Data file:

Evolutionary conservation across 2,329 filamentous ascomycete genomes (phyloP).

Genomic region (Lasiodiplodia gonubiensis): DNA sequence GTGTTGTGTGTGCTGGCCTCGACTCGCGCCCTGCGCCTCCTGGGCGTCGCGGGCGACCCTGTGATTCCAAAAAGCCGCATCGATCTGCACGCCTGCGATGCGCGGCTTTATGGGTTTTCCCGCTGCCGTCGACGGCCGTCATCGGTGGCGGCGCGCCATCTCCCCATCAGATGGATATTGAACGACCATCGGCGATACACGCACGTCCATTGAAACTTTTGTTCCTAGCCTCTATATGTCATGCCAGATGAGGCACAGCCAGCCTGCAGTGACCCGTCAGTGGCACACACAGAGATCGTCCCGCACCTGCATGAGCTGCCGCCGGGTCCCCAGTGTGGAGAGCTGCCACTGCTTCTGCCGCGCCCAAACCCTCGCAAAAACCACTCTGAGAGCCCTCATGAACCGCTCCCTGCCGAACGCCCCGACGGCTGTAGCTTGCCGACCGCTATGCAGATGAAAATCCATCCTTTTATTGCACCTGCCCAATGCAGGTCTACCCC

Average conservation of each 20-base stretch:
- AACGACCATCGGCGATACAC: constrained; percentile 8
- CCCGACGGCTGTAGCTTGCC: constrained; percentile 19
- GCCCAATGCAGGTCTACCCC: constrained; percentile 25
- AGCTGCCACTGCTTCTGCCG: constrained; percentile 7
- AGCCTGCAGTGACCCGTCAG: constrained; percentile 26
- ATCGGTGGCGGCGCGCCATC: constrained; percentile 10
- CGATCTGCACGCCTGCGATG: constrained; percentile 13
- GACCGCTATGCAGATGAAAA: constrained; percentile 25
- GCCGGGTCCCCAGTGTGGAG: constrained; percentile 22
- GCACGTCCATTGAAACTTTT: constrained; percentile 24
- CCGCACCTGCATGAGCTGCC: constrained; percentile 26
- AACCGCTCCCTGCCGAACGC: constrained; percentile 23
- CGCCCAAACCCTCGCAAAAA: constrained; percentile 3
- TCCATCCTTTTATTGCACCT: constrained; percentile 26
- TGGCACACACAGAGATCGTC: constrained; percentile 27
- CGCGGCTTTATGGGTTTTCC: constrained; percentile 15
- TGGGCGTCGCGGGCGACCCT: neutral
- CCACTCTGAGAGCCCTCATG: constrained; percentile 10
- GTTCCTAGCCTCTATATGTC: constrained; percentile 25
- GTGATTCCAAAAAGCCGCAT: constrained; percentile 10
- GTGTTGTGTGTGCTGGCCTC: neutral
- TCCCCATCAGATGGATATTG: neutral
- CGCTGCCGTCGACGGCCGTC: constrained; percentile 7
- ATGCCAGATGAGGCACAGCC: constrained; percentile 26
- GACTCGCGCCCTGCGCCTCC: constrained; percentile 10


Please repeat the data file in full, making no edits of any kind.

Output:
Evolutionary conservation across 2,329 filamentous ascomycete genomes (phyloP).

Genomic region (Lasiodiplodia gonubiensis): DNA sequence GTGTTGTGTGTGCTGGCCTCGACTCGCGCCCTGCGCCTCCTGGGCGTCGCGGGCGACCCTGTGATTCCAAAAAGCCGCATCGATCTGCACGCCTGCGATGCGCGGCTTTATGGGTTTTCCCGCTGCCGTCGACGGCCGTCATCGGTGGCGGCGCGCCATCTCCCCATCAGATGGATATTGAACGACCATCGGCGATACACGCACGTCCATTGAAACTTTTGTTCCTAGCCTCTATATGTCATGCCAGATGAGGCACAGCCAGCCTGCAGTGACCCGTCAGTGGCACACACAGAGATCGTCCCGCACCTGCATGAGCTGCCGCCGGGTCCCCAGTGTGGAGAGCTGCCACTGCTTCTGCCGCGCCCAAACCCTCGCAAAAACCACTCTGAGAGCCCTCATGAACCGCTCCCTGCCGAACGCCCCGACGGCTGTAGCTTGCCGACCGCTATGCAGATGAAAATCCATCCTTTTATTGCACCTGCCCAATGCAGGTCTACCCC

Average conservation of each 20-base stretch:
- AACGACCATCGGCGATACAC: constrained; percentile 8
- CCCGACGGCTGTAGCTTGCC: constrained; percentile 19
- GCCCAATGCAGGTCTACCCC: constrained; percentile 25
- AGCTGCCACTGCTTCTGCCG: constrained; percentile 7
- AGCCTGCAGTGACCCGTCAG: constrained; percentile 26
- ATCGGTGGCGGCGCGCCATC: constrained; percentile 10
- CGATCTGCACGCCTGCGATG: constrained; percentile 13
- GACCGCTATGCAGATGAAAA: constrained; percentile 25
- GCCGGGTCCCCAGTGTGGAG: constrained; percentile 22
- GCACGTCCATTGAAACTTTT: constrained; percentile 24
- CCGCACCTGCATGAGCTGCC: constrained; percentile 26
- AACCGCTCCCTGCCGAACGC: constrained; percentile 23
- CGCCCAAACCCTCGCAAAAA: constrained; percentile 3
- TCCATCCTTTTATTGCACCT: constrained; percentile 26
- TGGCACACACAGAGATCGTC: constrained; percentile 27
- CGCGGCTTTATGGGTTTTCC: constrained; percentile 15
- TGGGCGTCGCGGGCGACCCT: neutral
- CCACTCTGAGAGCCCTCATG: constrained; percentile 10
- GTTCCTAGCCTCTATATGTC: constrained; percentile 25
- GTGATTCCAAAAAGCCGCAT: constrained; percentile 10
- GTGTTGTGTGTGCTGGCCTC: neutral
- TCCCCATCAGATGGATATTG: neutral
- CGCTGCCGTCGACGGCCGTC: constrained; percentile 7
- ATGCCAGATGAGGCACAGCC: constrained; percentile 26
- GACTCGCGCCCTGCGCCTCC: constrained; percentile 10